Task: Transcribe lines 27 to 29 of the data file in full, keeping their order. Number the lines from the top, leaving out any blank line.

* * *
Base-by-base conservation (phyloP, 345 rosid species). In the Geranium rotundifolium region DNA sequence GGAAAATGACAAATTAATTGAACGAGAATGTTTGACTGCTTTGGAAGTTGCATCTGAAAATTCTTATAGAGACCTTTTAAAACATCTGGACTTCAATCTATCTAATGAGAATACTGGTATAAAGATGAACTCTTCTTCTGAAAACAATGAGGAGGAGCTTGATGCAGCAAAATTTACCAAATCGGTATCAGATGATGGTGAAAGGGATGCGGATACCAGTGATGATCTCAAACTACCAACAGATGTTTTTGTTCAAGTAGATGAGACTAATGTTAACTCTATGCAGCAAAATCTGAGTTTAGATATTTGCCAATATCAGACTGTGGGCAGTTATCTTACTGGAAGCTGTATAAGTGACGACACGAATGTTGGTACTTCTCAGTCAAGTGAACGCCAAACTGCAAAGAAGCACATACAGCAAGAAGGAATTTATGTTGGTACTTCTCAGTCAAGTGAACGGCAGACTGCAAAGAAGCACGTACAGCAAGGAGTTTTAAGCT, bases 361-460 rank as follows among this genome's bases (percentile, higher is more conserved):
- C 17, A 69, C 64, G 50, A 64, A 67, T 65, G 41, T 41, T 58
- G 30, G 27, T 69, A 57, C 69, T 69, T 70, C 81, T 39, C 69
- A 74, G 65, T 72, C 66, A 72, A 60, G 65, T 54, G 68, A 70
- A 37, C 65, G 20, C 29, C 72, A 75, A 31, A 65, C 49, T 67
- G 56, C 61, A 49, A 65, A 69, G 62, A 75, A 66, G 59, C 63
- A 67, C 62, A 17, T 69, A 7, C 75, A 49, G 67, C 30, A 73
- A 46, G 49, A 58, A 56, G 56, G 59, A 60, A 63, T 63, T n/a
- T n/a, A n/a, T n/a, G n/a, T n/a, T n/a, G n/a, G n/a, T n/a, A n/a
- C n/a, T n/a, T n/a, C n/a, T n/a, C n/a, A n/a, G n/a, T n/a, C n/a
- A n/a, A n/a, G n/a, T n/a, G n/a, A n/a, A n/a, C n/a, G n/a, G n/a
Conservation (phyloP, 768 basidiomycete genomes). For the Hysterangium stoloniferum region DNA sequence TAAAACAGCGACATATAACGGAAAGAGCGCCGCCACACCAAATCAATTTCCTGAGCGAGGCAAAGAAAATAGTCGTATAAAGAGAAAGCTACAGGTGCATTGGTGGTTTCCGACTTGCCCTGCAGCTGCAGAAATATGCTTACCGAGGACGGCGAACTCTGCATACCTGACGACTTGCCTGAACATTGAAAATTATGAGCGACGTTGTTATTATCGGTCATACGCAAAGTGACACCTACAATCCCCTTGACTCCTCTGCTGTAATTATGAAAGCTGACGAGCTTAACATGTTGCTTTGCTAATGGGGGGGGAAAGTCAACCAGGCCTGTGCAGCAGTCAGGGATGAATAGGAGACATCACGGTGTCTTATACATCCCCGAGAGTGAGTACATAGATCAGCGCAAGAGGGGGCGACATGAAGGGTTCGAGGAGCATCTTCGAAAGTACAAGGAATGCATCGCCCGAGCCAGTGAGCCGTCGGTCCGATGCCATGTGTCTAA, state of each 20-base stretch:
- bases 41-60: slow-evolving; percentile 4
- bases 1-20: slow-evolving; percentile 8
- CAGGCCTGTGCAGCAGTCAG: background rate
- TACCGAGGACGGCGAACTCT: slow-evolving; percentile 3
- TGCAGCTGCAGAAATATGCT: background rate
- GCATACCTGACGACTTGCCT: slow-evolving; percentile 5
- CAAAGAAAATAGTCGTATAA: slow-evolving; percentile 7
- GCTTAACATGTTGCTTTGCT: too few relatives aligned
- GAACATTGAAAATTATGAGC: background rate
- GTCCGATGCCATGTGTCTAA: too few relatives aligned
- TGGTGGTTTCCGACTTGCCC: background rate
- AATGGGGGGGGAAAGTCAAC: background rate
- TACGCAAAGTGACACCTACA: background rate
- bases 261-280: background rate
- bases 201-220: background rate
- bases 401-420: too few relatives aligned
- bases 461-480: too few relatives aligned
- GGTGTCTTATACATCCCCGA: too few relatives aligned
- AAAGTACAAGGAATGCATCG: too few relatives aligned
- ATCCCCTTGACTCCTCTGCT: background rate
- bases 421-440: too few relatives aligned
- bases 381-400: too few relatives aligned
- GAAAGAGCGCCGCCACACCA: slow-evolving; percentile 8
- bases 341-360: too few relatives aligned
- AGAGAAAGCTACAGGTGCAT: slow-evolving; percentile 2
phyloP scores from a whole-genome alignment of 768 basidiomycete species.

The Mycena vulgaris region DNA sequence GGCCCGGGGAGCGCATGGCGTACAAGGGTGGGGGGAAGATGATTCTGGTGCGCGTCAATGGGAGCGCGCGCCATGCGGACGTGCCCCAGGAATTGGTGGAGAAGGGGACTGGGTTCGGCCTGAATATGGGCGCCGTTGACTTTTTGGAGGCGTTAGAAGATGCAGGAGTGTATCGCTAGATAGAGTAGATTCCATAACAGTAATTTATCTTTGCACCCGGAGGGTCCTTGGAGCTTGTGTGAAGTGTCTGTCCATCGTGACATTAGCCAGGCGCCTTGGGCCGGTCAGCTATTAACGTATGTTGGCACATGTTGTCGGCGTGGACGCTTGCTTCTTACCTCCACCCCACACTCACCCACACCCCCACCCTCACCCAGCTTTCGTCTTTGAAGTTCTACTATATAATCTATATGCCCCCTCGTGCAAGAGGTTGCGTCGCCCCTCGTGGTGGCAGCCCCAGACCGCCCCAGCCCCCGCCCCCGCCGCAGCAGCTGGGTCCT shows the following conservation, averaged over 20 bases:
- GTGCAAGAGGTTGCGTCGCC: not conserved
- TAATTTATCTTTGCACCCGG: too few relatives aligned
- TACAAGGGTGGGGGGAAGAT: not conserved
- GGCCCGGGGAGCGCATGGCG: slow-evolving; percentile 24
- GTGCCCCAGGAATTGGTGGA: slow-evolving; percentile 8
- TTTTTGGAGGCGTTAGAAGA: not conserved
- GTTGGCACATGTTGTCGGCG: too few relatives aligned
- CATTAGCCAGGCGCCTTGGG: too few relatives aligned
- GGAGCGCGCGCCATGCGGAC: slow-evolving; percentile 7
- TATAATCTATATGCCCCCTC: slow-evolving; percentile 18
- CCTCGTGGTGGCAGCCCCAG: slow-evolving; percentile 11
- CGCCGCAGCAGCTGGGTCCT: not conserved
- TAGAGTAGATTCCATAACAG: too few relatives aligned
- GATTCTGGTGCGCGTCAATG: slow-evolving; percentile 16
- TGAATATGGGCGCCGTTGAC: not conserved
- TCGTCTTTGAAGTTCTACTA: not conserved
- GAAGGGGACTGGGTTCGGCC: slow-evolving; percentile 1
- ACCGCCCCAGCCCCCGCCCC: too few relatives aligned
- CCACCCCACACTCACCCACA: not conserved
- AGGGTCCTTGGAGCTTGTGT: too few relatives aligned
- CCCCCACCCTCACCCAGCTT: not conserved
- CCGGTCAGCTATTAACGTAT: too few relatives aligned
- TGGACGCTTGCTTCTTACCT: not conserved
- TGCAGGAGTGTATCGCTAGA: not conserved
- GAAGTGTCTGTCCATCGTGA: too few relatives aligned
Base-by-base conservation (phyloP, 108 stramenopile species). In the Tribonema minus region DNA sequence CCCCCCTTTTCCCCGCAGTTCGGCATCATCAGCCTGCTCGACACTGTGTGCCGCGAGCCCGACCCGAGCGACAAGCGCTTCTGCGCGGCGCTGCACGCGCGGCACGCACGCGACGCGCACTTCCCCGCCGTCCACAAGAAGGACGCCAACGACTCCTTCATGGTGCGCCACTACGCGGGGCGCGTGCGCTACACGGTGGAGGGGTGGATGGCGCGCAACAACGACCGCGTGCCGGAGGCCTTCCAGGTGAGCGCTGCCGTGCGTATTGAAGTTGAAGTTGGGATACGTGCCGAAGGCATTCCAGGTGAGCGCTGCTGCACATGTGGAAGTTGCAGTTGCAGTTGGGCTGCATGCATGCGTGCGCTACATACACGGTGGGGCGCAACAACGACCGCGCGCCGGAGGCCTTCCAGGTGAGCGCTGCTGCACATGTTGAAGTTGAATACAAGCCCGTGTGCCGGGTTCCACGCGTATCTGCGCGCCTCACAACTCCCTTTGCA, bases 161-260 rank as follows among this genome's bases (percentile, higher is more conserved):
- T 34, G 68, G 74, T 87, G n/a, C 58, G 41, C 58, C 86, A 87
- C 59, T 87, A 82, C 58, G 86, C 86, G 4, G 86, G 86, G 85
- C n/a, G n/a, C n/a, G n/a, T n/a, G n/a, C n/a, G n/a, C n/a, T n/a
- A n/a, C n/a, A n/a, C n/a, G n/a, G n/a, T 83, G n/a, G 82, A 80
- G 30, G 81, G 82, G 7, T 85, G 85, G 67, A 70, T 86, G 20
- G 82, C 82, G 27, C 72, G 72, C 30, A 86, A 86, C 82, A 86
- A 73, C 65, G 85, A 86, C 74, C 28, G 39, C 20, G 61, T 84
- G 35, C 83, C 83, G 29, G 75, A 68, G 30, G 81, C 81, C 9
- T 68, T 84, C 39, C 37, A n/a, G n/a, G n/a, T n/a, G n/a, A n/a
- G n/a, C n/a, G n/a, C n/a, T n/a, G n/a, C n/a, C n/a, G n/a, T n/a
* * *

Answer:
- bases 201-220: background rate
- bases 401-420: too few relatives aligned
- bases 461-480: too few relatives aligned